I wasn’t much of a visitor but every so often I’d fall by Jan’s, an unpretentious, down-at-the-heels diner on Beverly Blvd. It closed last March. This morning I noticed that it’s been half-destroyed. Something else is being built there. I shed a little tear. I wasn’t that attached and it didn’t have a lot of architectural flavor, but I liked that Jan’s was there. They served very generous fruit bowls. Thank God that Norm’s of La Cienega, which is about two blocks west and two blocks north of where Jan’s used to be, has been saved. On 5.20.15 the Los Angeles City Council voted unanimously to designate Norms La Cienega as an Historic-Cultural Monument (HCM). Councilmember Paul Koretz has called Norm’s “a home away from home for many people” and the kind of place that “isn’t just culturally significant, but culturally uniting.”
That’ll be enough in the way of tantalizing come-ons for season #2 of HBO’s True Detective (debuts on 6.21). I’m expecting a DVD screener in the mail before long and then we’ll see what’s what. The only concern is that Fast and Furious franchise helmer Justin Lin, who literally sold his soul to the devil years ago, has directed the first two episodes. Lin has always impressed me as one of the most brazenly shallow, corporate-kowtowing filmmakers working today, but maybe he managed to suppress that side of himself while shooting. Here’s hoping.
The first trailer for John Eric Dowdle‘s No Escape (Weinstein Co., 9.2.15) popped early last March, and it’s not opening for another four months. I can’t believe I’m going to be watching trailers for this exploitation flick over the entire summer. Here’s what I said on 3.6.15: “I always feel suspicion and hostility toward films in which an Average-Joe father is desperately trying to protect his family from (a) intruders, (b) kidnappers or (c) anti-American revolutionaries and terrorists. The Taken films have really poisoned this particular well. Nor do I like films about average American families having to deal with bad people in a foreign country. The underlying message is “you don’t want to venture outside the safety of your American shopping-mall lifestyle…you’re just asking for trouble if you go overseas and particularly to unstable Asian or third-world countries…stay home, go to the mall, enjoy a backyard barbecue or watch an old movie on Netflix or Vudu from the safety of your basement den.”
Jerry Seinfeld‘s comments during an ESPN interview about how politically correct agendas are stifling stand-up comedy (particularly on college campuses) feeds right into A.O. Scott‘s 6.5 N.Y. Times piece, titled “Adjusting To A World That Won’t laugh With You.” “We’re…in the midst of a humor crisis,” Scott writes. “The world is full of jokes and also of people who can’t take them. It can seem, if you dip into social media or peruse the weekly harvest of Internet think pieces, that comedy swings on a fast-moving pendulum between amusement and outrage. We love jokes that find the far edge of the permissible, but we also love to turn against the joker who violates our own closely held taboos. In the blink of an eye, social media lights up not with twinkles of collective liking but with flames of righteous mob fury. We demand fresh material, and then we demand apologies.”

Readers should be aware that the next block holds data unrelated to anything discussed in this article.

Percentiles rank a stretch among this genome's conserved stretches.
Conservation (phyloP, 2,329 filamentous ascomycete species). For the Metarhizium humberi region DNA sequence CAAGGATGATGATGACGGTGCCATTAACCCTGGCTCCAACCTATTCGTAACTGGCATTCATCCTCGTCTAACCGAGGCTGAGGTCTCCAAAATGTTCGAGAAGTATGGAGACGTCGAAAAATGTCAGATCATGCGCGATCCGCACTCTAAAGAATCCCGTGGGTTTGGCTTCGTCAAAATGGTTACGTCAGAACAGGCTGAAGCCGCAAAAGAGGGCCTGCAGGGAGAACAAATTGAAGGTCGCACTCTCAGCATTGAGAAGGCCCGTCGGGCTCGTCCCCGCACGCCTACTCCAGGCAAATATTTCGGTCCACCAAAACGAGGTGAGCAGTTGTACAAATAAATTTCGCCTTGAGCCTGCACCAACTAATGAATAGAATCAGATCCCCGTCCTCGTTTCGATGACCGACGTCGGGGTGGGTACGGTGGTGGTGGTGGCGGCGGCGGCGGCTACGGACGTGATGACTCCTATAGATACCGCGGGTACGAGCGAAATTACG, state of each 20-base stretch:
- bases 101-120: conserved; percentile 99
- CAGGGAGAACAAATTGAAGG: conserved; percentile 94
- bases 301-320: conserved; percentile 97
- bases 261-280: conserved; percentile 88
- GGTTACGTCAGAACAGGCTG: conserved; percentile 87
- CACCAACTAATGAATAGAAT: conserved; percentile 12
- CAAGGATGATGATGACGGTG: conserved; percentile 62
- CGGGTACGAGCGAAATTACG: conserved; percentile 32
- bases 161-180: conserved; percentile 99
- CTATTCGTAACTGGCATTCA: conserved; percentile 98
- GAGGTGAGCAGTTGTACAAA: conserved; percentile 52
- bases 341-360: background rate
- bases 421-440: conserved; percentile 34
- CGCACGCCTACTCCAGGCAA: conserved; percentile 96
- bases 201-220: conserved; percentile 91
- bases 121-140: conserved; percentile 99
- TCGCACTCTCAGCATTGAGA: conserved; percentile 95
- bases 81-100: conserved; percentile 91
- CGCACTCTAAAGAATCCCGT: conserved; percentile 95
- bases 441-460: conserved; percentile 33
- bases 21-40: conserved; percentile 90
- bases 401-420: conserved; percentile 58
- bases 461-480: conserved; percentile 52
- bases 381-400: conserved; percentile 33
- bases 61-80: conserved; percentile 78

Out of boredom or restlessness I’ve asked some of the Oscar whisperers to share what they’re sensing or smelling about the likeliest Best Picture contenders. But they couldn’t be roused from their early June, waiting-to-see-Jurassic World, pre-Los Angeles Film Festival slumbers. Of course it’s too early but it’s not crazy early. The programs for the Venice, Telluride, Toronto and New York Film Festivals are currently starting to take shape as we speak and will be all but firmed less than two months hence. And the publicists repping the likeliest contenders definitely know what they have or don’t have (hence the recently announced London Film Festival premiere of Suffragette and the N.Y. Film Festival debut of Robert Zemeckis‘s The Walk) so don’t tell me.
The game is on right now whether the Oscar blogaroonies want to acknowledge it or not. So here, right now, are nine films that seem to have the best credentials and tastiest aromas, and in this order. Spitballing these is nothing brilliant or even audacious– it’s just something to do on a warm June day:
* Danny Boyle‘s Steve Jobs (Universal, 10.9), which I’ve read and believe to be quite brilliant, not in spite of the dialogue-driven, stage-play feeling but oddly because of it. I won’t elaborate any further but it’s another “drilling into a prick genius” piece, revealed layer by layer via the old Aaron Sorkin rat-a-tat-tat.
* Tom Hooper‘s The Danish Girl (Focus Features, 11.27) — Flagrantly baity. Director Tom Hooper and Oscar party-circuit charmer Eddie Redmayne ride again. Everybody on the Danish Girl team will be riding the wave of the current p.c. transgender sensitivity vogue du jour (i.e., if you don’t celebrate it you’ll be hammered on Twitter as a transgender bigot), etc.
* Alejandro G. Inarritu‘s The Revenant (20th Century Fox, 12.25) — Inarritu and dp Emmanuel Lubezski are on a roll. Blast-off reactions to Chivo’s natural light cinematography at Cinemacon. It seems unlikely that Fox would open both The Revenant and Joy on Christmas day. Probable adjustments forthcoming.
* Todd Haynes‘ Carol (Weinstein Co., 12.18) — the toast of Cannes, an all-but-certain Best Picture contender, Rooney Mara or Cate Blanchett for Best Actress?, Best Director, Best Cinematography (Ed Lachman), Best Adapted Screenplay (Phyllis Nagy).
* John Crowley‘s Brooklyn (Fox Searchlight, no date yet) — Across-the-board Sundance raves made this seem like the year’s first Best Picture contender. “Despite its familiar structure it’s a thing of beauty, a delicate, tender period piece about nice people trying to do their best.” — N.Y. Post‘s Kyle Smith.